A Stranger in this Century

For although nepenthe has calmed me, I know always that I am an outsider; a stranger in this century and among those who are still men. This I have known ever since I stretched out my fingers to the abomination within that great gilded frame; stretched out my fingers and touched a cold and unyielding surface of polished glass.


DESCRIPTION: In a passage from the short story “The Outsider” (1921), the narrator sees himself in a mirror for the first time and realizes that he is monstrous.

CITATION: Lovecraft, H. P. “The Outsider.” The Call of Cthulhu and Other Weird Stories. Edited by S. T. Joshi, Penguin Books, 1999, pp. 43-9.

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Deep in My Dream

Deep in my dream the great bird whispered queerly
Of the black cone amid the polar waste;
Pushing above the ice-sheet lone and drearly,
By storm-crazed aeons battered and defaced.
Hither no living earth-shapes take their courses,
And only pale auroras and faint suns
Glow on that pitted rock, whose primal sources
Are guessed at dimly by the Elder Ones.

If men should glimpse it, they would merely wonder
What tricky mound of Nature’s build they spied;
But the bird told of vaster parts, that under
The mile-deep ice-shroud crouch and brood and bide.
God help the dreamer whose mad visions shew
Those dead eyes set in crystal gulfs below!


DESCRIPTION: In his poem “Antarktos,” Lovecraft describes an ancient and gargantuan creature, which lies beneath the Antarctic ice.

CITATION: Lovecraft, H. P. “Antarktos.” The Ancient Track: The Complete Poetical Works of H. P. Lovecraft. Edited by S. T. Joshi, Hippocampus Press, 2013, p. 86.

A Monstrous Aftermath

They told me not to take the Briggs’ Hill path
That used to be the highroad through to Zoar,
For Goody Watkins, hanged in seventeen-four,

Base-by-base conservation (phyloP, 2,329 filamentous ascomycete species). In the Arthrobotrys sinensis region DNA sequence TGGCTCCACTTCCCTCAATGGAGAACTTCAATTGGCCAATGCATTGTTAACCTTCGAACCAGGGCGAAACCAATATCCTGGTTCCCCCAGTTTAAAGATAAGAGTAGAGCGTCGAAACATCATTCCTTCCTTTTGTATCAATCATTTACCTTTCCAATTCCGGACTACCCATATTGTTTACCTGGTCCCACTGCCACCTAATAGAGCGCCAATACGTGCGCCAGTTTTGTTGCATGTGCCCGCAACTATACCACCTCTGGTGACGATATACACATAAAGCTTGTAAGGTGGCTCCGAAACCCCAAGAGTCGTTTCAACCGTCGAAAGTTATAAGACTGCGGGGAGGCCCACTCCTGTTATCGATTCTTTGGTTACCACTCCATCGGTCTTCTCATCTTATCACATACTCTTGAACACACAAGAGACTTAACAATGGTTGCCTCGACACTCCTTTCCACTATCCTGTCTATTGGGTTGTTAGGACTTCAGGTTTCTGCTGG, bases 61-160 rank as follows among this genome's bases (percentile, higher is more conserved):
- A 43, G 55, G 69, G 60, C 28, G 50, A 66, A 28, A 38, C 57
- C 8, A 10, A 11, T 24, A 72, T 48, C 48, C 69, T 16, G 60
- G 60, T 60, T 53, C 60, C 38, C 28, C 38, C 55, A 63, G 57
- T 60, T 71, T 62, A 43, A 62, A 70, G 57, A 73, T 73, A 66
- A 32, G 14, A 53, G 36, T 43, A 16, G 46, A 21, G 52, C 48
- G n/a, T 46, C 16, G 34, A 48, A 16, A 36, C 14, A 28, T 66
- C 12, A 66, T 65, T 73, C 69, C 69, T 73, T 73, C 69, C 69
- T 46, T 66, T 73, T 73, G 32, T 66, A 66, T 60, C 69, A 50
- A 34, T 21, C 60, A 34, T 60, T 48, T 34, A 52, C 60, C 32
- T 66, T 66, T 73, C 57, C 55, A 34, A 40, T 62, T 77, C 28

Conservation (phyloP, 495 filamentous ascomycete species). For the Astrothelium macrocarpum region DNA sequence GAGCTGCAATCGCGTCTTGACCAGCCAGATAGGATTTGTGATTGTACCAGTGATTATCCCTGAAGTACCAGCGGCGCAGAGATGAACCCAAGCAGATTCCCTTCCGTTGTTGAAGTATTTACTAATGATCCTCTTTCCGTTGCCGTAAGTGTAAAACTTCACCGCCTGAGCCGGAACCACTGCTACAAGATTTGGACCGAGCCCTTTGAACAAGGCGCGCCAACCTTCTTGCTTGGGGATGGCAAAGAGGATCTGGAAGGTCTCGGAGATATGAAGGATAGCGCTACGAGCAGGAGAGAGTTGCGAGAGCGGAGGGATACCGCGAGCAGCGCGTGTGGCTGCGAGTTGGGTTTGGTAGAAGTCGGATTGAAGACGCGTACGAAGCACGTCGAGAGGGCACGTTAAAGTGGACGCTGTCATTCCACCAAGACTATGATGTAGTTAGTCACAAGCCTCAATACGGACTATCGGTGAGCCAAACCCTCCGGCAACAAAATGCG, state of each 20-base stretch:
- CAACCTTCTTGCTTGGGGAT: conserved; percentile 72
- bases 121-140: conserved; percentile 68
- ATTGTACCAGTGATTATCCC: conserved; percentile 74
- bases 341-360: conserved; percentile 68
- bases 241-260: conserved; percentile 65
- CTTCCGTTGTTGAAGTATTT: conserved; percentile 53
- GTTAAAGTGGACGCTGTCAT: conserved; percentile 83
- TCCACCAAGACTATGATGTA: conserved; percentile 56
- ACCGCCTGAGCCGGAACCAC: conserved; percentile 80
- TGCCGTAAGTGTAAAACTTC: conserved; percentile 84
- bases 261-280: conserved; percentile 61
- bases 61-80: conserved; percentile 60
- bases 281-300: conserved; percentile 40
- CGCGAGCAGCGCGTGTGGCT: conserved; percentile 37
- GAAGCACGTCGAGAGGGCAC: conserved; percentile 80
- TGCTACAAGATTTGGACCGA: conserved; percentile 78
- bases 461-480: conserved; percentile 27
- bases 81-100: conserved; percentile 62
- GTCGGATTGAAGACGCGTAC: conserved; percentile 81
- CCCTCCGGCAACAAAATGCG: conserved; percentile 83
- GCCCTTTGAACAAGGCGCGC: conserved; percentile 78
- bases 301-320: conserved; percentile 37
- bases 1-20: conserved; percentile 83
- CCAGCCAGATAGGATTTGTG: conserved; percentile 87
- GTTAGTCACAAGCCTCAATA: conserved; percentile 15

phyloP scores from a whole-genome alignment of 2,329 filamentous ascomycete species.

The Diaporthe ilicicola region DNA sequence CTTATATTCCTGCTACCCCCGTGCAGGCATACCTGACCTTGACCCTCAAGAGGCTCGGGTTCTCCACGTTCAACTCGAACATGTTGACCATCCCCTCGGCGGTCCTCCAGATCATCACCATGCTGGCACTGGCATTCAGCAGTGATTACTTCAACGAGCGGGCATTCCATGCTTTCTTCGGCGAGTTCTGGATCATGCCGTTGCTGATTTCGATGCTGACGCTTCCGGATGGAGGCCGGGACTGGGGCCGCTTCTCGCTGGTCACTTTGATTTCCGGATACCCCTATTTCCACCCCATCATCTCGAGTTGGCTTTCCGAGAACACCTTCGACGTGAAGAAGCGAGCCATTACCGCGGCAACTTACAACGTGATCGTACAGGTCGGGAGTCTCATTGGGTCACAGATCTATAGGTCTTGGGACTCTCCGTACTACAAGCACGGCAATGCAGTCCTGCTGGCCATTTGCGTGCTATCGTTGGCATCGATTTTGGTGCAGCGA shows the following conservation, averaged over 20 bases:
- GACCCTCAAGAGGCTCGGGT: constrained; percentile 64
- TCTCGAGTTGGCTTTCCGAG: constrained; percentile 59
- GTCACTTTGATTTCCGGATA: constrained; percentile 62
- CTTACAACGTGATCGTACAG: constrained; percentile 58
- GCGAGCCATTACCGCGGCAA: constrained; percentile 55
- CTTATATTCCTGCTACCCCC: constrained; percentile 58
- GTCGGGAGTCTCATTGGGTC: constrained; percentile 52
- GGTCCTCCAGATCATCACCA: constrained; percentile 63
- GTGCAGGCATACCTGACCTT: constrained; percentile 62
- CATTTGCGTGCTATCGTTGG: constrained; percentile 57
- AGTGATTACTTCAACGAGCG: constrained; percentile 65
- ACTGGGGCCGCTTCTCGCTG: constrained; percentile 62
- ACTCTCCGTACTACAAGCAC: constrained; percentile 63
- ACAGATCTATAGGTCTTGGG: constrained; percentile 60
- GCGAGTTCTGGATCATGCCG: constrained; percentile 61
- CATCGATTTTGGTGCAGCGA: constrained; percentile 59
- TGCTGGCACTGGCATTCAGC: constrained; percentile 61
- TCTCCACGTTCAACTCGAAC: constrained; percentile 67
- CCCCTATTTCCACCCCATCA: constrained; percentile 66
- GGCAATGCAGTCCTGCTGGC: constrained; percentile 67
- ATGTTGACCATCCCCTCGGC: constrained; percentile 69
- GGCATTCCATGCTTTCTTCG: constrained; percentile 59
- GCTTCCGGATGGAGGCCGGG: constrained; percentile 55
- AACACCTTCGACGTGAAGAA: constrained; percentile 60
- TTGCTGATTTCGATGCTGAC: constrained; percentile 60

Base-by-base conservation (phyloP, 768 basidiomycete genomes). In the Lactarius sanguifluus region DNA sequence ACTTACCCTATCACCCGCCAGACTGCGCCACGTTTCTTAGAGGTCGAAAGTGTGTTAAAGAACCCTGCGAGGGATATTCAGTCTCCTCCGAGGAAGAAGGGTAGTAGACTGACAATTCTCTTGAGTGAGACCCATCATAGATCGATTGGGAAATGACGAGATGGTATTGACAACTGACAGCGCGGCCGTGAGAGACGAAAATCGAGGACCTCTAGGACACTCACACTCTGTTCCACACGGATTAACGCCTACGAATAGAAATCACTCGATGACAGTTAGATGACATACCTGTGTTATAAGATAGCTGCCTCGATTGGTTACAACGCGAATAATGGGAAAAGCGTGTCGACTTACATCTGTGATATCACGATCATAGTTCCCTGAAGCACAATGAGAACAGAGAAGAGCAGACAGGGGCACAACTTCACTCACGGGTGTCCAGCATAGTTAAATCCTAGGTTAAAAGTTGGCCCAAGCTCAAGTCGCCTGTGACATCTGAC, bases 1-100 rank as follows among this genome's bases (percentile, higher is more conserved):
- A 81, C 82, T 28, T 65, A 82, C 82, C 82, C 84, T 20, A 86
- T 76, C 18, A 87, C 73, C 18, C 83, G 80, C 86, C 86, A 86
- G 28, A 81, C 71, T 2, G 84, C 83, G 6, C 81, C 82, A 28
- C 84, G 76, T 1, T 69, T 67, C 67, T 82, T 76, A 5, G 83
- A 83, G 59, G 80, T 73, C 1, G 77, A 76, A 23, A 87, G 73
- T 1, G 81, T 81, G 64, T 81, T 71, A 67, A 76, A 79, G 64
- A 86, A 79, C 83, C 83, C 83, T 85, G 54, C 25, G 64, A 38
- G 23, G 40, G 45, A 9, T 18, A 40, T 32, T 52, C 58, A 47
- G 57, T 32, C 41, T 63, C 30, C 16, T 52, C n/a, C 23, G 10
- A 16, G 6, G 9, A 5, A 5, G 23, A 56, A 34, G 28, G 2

Had left a certain monstrous aftermath.
Yet when I disobeyed, and had in view
The vine-hung cottage by the great rock slope,
I could not think of elms or hempen rope,
But wondered why the house still seemed so new.

Stopping a while to watch the fading day,
I heard faint howls, as from a room upstairs,
When through the ivied panes one sunset ray
Struck in, and caught the howler unawares.
I glimpsed—and ran in frenzy from the place,
And from a four-pawed thing with human face.


DESCRIPTION: In his poem “The Howler,” Lovecraft describes a mysterious cottage and the howling monstrosity that inhabits it.

CITATION: Lovecraft, H. P. “The Howler.” The Ancient Track: The Complete Poetical Works of H. P. Lovecraft. Edited by S. T. Joshi, Hippocampus Press, 2013, p. 85.

 

The Dweller

It had been old when Babylon was new;
None knows how long it slept beneath that mound,
Where in the end our questing shovels found
Its granite blocks and brought it back to view.
There were vast pavements and foundation-walls,
And crumbling slabs and statues, carved to shew
Fantastic beings of some long ago
Past anything the world of man recalls.

And then we saw those stone steps leading down
Through a choked gate of graven dolomite
To some black haven of eternal night
Where elder signs and primal secrets frown.
We cleared a path—but raced in mad retreat
When from below we heard those clumping feet.


DESCRIPTION: In his poem “The Dweller,” Lovecraft describes the excavation of an ancient city, in which a monstrous entity, long forgotten, still dwells.

CITATION: Lovecraft, H. P. “The Dweller.” The Ancient Track: The Complete Poetical Works of H. P. Lovecraft. Edited by S. T. Joshi, Hippocampus Press, 2013, pp. 92-3.

The Familiars

John Whateley lived about a mile from town,
Up where the hills began to huddle thick;
We never thought his wits were very quick,
Seeing the way he let his farm run down.
He used to waste his time on some queer books
He’d found around the attic of his place,
Till funny lines got creased into his face,
And folks all said they didn’t like his looks.

When he began those night-howls we declared
He’d better be locked up away from harm,
So three men from the Aylesbury town farm
Went for him—but came back alone and scared.
They’d found him talking to two crouching things
That at their step flew off on great black wings.


DESCRIPTION: In his poem “The Familiars,” Lovecraft describes the fiendish practices of John Whateley, an eccentric farmer who dabbles in black magic.

CITATION: Lovecraft, H. P. “The Familiars.” The Ancient Track: The Complete Poetical Works of H. P. Lovecraft. Edited by S. T. Joshi, Hippocampus Press, 2013, pp. 90-1.